• IPCC releases Physical Science Basis component of Assessment Report 6

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    • Post Author

      Patrick Lavery

      Combustion Industry News Editor

The Intergovernmental Panel on Climate Change has released the first part of its Sixth Assessment Report (which is due to be published in full in 2022), this part being ‘The Physical Science Basis’. Amongst the findings are that:

  • Carbon dioxide levels in 2019 were higher than at any point in at least 2 million years.
  • Global average surface temperatures have been 1.09°C higher [the confidence range being 0.99-1.20°C] between 2011-2020 than between 1850-1900. Land surface temperatures have been on average 1.59°C higher, and ocean surface temperatures 0.88°C higher.

  • The best estimate is that of the 1.09°C rise, 1.07°C was caused by human activity. This is a net effect of greenhouse gases causing heating and aerosols causing cooling (mostly through depletion of stratospheric ozone).
  • Between 2006 and 2018, sea levels have risen an average of 3.2-4.2mm/yr, an accelerated rate compared to 1971-2006, which itself was higher than the period 1901-1971.
  • Annual average Arctic sea ice coverage was lowest between 2011-2020 than at least since 1850. Antarctic sea ice coverage, however, has exhibited no trend between 1979 and 2020 due to “regionally opposing trends and large internal variability”.
  • “Climate change is already affecting every inhabited region across the globe, with human influence contributing to many observed changes in weather and climate extremes”. Heatwaves, extreme precipitation, cyclones and droughts have all become more extreme/frequent in recent decades (to varying levels of confidence).

  • “The observed average rate of heating of the climate system increased from 0.50Wm–2[0.32 to 0.69]  for the period 1971-2006, to 0.79Wm–2[0.52 to 1.06]  for the period 2006-2018 (high confidence). Ocean warming accounted for 91% of the heating in the climate system, with land warming, ice loss and atmospheric warming accounting for about 5%, 3% and 1%, respectively (high confidence).”
  • Climate sensitivity – the amount of global surface warming that will occur in response to a doubling of atmospheric CO2 concentrations compared to pre-industrial levels – is estimated at 3°C, with a range of 2.5°C to 4°C at high confidence.
  • “Each 1000GtCO2 of cumulative CO2 emissions is assessed to likely cause a 0.27°C to 0.63°C increase in global surface temperature with a best estimate of 0.45°C.” This is close to being a linear relationship, rather than an exponential one, fortunately.

A number of scenarios are presented to predict temperature rises to the 2081-2100 period based on GHG and aerosol emissions up until that time. In the most optimistic scenario of almost achieving net-zero CO2 emissions globally by 2050 (and significantly lower other GHGs), and then ‘negative emissions’ from about 2055 onwards, average surface temperature rises would be confined to 1.4°C at the best estimate (very likely between 1.0 and 1.8°C). The second most optimistic scenario has about a halving of GHG emissions by 2050, reaching net-zero by 2075, and negative emissions after that, which it is estimated would result in 1.8°C at the best estimate (very likely between 1.3 and 2.4°C) by 2100. In the worst of the five cases, GHG emissions balloon to triple current levels by late in the century, resulting in average surface temperature rises of 4.4°C at the best estimate (very likely between 3.3 and 5.7°C).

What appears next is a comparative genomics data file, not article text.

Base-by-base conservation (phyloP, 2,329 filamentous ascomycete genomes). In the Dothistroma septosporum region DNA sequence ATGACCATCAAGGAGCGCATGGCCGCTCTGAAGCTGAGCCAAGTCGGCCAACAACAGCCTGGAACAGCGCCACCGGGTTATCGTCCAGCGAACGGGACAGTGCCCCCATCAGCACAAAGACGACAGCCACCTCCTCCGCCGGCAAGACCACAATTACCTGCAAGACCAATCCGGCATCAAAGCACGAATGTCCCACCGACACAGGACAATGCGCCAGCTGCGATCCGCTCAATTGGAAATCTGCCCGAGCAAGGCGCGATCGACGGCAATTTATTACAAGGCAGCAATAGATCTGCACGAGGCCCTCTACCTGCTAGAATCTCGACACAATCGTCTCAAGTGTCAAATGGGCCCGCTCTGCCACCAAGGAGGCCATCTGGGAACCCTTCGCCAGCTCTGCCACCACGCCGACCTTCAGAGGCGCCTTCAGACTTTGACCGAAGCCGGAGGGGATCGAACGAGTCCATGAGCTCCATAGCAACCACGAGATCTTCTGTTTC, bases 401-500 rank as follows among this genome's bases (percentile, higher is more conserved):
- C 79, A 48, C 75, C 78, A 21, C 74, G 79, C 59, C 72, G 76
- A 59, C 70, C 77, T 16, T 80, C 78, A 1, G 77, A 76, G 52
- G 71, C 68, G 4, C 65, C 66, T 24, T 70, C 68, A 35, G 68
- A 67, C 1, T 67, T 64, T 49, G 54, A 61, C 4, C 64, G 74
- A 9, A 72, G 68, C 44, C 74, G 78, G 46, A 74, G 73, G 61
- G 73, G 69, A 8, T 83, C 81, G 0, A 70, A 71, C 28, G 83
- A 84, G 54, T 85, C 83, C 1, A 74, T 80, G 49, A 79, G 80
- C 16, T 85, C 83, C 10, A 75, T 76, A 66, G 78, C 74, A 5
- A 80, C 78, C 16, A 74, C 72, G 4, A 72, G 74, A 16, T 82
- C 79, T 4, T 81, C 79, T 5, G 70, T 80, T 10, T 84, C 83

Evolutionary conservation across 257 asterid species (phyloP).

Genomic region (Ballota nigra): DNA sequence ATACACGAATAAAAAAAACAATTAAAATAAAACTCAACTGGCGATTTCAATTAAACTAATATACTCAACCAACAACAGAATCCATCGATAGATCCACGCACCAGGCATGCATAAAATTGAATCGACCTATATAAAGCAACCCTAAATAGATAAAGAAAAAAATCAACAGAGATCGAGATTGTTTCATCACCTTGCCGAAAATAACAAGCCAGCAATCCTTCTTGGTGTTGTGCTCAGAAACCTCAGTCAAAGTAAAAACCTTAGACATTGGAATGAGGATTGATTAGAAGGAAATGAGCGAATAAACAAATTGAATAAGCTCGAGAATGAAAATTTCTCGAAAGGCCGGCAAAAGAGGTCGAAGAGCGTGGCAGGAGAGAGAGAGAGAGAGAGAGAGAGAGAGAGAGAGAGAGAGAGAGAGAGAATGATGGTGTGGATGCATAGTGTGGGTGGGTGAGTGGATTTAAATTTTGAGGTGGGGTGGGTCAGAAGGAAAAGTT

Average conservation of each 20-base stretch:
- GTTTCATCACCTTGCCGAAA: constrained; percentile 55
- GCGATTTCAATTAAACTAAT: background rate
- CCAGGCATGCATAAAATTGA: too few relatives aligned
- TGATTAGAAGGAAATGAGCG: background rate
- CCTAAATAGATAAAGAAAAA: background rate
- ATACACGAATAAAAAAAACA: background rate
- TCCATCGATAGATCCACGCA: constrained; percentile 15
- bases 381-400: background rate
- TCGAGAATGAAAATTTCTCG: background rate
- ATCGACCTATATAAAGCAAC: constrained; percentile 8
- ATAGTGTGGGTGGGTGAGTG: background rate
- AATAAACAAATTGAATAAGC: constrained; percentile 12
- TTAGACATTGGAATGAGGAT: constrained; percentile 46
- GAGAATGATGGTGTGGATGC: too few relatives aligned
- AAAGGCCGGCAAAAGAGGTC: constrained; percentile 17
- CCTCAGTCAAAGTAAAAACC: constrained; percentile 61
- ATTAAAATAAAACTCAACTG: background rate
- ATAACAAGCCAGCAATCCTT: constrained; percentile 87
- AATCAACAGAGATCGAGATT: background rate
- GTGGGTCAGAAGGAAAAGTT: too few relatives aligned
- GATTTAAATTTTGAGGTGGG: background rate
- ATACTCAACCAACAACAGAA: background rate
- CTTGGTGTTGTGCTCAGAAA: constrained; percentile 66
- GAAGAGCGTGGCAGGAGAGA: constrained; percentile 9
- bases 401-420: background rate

While the differences between 1.4°C and 1.8°C may seem small, the IPCC published an entire report on the difference in impacts between 1.5°C and 2.0°C in 2018, and they are substantial. All scenarios, however, carry impacts, illustrated by the fact that it is expected that regardless of which scenario the future most closely matches to, it is likely that there will be no Arctic sea ice in September at least once before 2050. Impacts are already occurring, of course, as the terrible fires in the Eastern Mediterranean and California in recent weeks have shown.

The new report is stark, a “code red” on the state of the climate. However, the modelling does offer the hope that achieving net-zero, or something close to it by 2050, with negative emissions thereafter will allow the world to meet the more ambitious target of the Paris Agreement of limiting temperature rises to 1.5°C. The remaining carbon budget to do so is very narrow, however. At 2019 rates (of around 40Gt/yr of CO2 equivalent), this could mean 1.5°C is reached as soon as 2029 – only 7.5 years away, although more likely is 2034 (a 50% chance), and there is a 33% chance it could stretch to 2037. The upshot is that emissions must decline within a few years if they have not already peaked, and fall sharply thereafter. If falling linearly (the most optimistic IPCC scenario is roughly so), this would be an emissions reduction of around 1.6Gt per year. If one was to assume coal-fired power generation produces 0.9kg of CO2 per kWh, and assuming a capacity factor 0.6, this would mean the closure of 451 coal-fired power plants of a 750MW rating (338GW of total capacity), year-on-year.

In the words of Dr Friederike Otto of the University of Oxford, a contributor to the report, “We are not doomed.” But scientists, engineers, technicians, administrators, politicians, economists, entrepreneurs and a wide variety of others will therefore have to work very hard on meeting reduction targets over the coming decades.

As the report makes clear, action must begin now, and many hopes will be riding on the COP26 climate conference in November to feature ambitious new announcements that will be backed by policy.